Dec 20, 2010

Using @style To Rock Some Socks

One of the newest additions to our template language is the @style declaration. Before now, automatically-applied styles in the campaign text editor’s style menu were limited to three things: title, subtitle, and default text:
the old style selector

That method didn’t offer much choice at all, and if you wanted to apply any styling selectively you’d have to delve into the editor’s source view and deal with span tags, style attributes, and inline CSS.

That’s certainly a serviceable way to do things, but a it’s little messy and it’s a little slow. I really, really don’t like slow. That was before the @style declaration, which takes a CSS rule set you’ve created and pulls it into the campaign text editor’s drop-down menu:
new styles in the style selector

This allows you to apply styles to your text in a quick and selective way. How does it work? It’s a simple, one-line deal. When you set up your template language CSS declarations…

/**
* @tab Body
* @section superfunky text
*/
.superfunky{
	/*@editable*/ color:#FF00FF;
	/*@editable*/ font-family:"Comic Sans";
	/*@editable*/ font-size:34px;
	/*@editable*/ text-decoration:underline overline;
}

…you include the @style declaration, along with a name for that style…

/**
* @tab Body
* @section superfunky text
* @style superfunky
*/
.superfunky{
	/*@editable*/ color:#FF00FF;
	/*@editable*/ font-family:"Comic Sans";
	/*@editable*/ font-size:34px;
	/*@editable*/ text-decoration:underline overline;
}

…and voila! The style appears in the drop-down menu in the campaign’s text editor:
the specified style, present in the selector menu

If you look at the case above, you’ll see that this "superfunky" text is set up to get pulled into the campaign’s editor tabs as well, meaning that you can change the parameters of the style and have it show up the way you want in the template content:
the superfunky style, editable via the app controls

This is the optimal use, because you don’t have to go back into the code to change anything, but it’s not the required use. You can also set up the declaration so that the style isn’t editable within the app, but still gets pulled into the styling drop-down menu:

/**
* @style superfunky
*/
.superfunky{
	color:#FF00FF;
	font-family:"Comic Sans";
	font-size:34px;
}

Because the @tab and @section declarations are gone, the style isn’t accessible for change outside of the native HTML template document. This is useful if you’re an agency or freelancer and you’re setting up a template where the styles adhere to brand guidelines and don’t change, but you still want to give the client the option of applying some brand-consistent styling to their text (certain background colors on the text, for instance). It’s also handy for text styles you may use a lot in templates where you don’t make use of the app’s template editor tabs at all.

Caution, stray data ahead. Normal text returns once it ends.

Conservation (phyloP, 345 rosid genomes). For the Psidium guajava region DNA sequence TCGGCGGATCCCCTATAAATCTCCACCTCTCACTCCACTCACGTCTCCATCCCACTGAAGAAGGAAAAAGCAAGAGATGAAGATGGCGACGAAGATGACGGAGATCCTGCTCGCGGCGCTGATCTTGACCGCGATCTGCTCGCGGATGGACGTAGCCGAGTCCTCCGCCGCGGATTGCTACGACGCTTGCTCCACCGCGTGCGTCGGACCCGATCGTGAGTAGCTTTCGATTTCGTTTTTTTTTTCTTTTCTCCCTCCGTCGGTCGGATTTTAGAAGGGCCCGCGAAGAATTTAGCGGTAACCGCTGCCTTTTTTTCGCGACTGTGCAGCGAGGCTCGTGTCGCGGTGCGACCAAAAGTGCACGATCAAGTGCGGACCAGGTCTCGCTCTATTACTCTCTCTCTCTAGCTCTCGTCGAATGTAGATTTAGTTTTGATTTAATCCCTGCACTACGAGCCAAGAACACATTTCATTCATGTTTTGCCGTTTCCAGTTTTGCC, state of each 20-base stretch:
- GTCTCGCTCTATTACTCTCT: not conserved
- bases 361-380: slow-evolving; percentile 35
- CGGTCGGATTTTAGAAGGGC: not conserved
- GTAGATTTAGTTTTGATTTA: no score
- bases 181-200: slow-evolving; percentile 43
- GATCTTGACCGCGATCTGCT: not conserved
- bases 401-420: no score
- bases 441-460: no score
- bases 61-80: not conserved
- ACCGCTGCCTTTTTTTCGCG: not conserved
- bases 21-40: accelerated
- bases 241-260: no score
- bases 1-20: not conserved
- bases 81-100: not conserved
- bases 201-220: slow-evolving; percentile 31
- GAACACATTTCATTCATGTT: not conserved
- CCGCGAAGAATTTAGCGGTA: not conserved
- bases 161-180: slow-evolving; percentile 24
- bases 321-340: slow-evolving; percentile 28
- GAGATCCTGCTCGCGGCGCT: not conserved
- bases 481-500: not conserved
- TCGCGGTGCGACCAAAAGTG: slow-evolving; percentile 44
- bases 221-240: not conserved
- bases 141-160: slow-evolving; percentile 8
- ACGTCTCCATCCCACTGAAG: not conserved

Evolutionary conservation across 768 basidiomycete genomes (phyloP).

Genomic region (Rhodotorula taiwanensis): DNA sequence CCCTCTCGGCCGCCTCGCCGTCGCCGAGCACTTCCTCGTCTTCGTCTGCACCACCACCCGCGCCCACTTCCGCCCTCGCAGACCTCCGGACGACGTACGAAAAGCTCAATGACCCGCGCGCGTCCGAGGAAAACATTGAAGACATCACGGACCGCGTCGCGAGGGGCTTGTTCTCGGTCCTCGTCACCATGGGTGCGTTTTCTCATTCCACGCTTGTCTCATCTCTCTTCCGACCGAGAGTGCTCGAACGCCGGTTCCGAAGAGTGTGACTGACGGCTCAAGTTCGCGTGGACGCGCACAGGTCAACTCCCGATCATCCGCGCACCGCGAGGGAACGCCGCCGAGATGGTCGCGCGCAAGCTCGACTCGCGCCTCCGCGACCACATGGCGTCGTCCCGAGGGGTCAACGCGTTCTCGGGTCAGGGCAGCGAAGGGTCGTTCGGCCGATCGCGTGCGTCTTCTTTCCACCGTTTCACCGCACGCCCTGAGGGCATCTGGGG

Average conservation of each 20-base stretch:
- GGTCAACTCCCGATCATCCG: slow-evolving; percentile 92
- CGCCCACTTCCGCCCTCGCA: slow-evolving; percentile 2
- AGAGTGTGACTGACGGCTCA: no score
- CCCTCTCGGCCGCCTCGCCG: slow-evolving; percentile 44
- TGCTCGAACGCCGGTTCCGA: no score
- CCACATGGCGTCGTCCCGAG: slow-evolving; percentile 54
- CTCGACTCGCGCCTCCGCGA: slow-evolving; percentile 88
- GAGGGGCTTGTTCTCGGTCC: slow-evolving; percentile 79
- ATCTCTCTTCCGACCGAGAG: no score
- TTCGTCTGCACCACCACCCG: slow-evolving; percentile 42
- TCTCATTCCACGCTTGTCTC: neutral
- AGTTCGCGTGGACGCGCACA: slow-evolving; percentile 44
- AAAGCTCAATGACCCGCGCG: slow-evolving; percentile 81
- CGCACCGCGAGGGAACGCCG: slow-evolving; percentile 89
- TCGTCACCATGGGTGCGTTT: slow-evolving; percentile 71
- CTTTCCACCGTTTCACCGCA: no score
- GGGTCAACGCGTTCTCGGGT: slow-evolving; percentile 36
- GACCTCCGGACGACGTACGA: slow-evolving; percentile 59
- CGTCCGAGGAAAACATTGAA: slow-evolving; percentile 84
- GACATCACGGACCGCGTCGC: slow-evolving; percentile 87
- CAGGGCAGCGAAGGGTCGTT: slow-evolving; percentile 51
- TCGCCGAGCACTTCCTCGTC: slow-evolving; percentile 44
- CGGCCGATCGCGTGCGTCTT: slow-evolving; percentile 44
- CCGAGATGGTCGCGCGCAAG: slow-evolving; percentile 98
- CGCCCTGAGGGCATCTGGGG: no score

There are two important rules you have to follow that determine whether @style works for you or not: The style to be applied must be a class and not an ID (multiple IDs in HTML is a no-no anyway), and the CSS ruleset must contain at least one font-xxx declaration (like font-family or font-weight). If either of these two rules are overlooked, the drop-down menu won’t be populated with that style.

There’s one special circumstance in using @style, too: you can set it up to automatically wrap your selected text in a heading tag (h1 through h6). In the past, we created false headings by applying the title or subtitle style onto a <span> tag that wrapped your selected text. Now, when @style is applied to the CSS ruleset of an tag, the app knows to take that rule and apply it as HTML markup rather than wrap the text in a <span> and apply a class. There’s nothing different that you have to do. Just set the declaration in the same way:

/**
* @tab Page
* @section heading 1
* @tip Set the styling for all first-level headings in your emails.
* @style heading 1
*/
h1{
	/*@editable*/ color:#202020;
	...

In this case, you don’t have to give the h1 ruleset a class, and the app pulls them in automatically:
the default headings pulled into the app style selector

Other than a couple of rules to live by the new @style declaration is pretty robust, and it allows you to do quite a bit with text CSS styling. Just remember that the @style declarations that you set up in the "My Templates" area can only be applied when your actually creating your campaigns, since they are content-specific rules. Experiment away!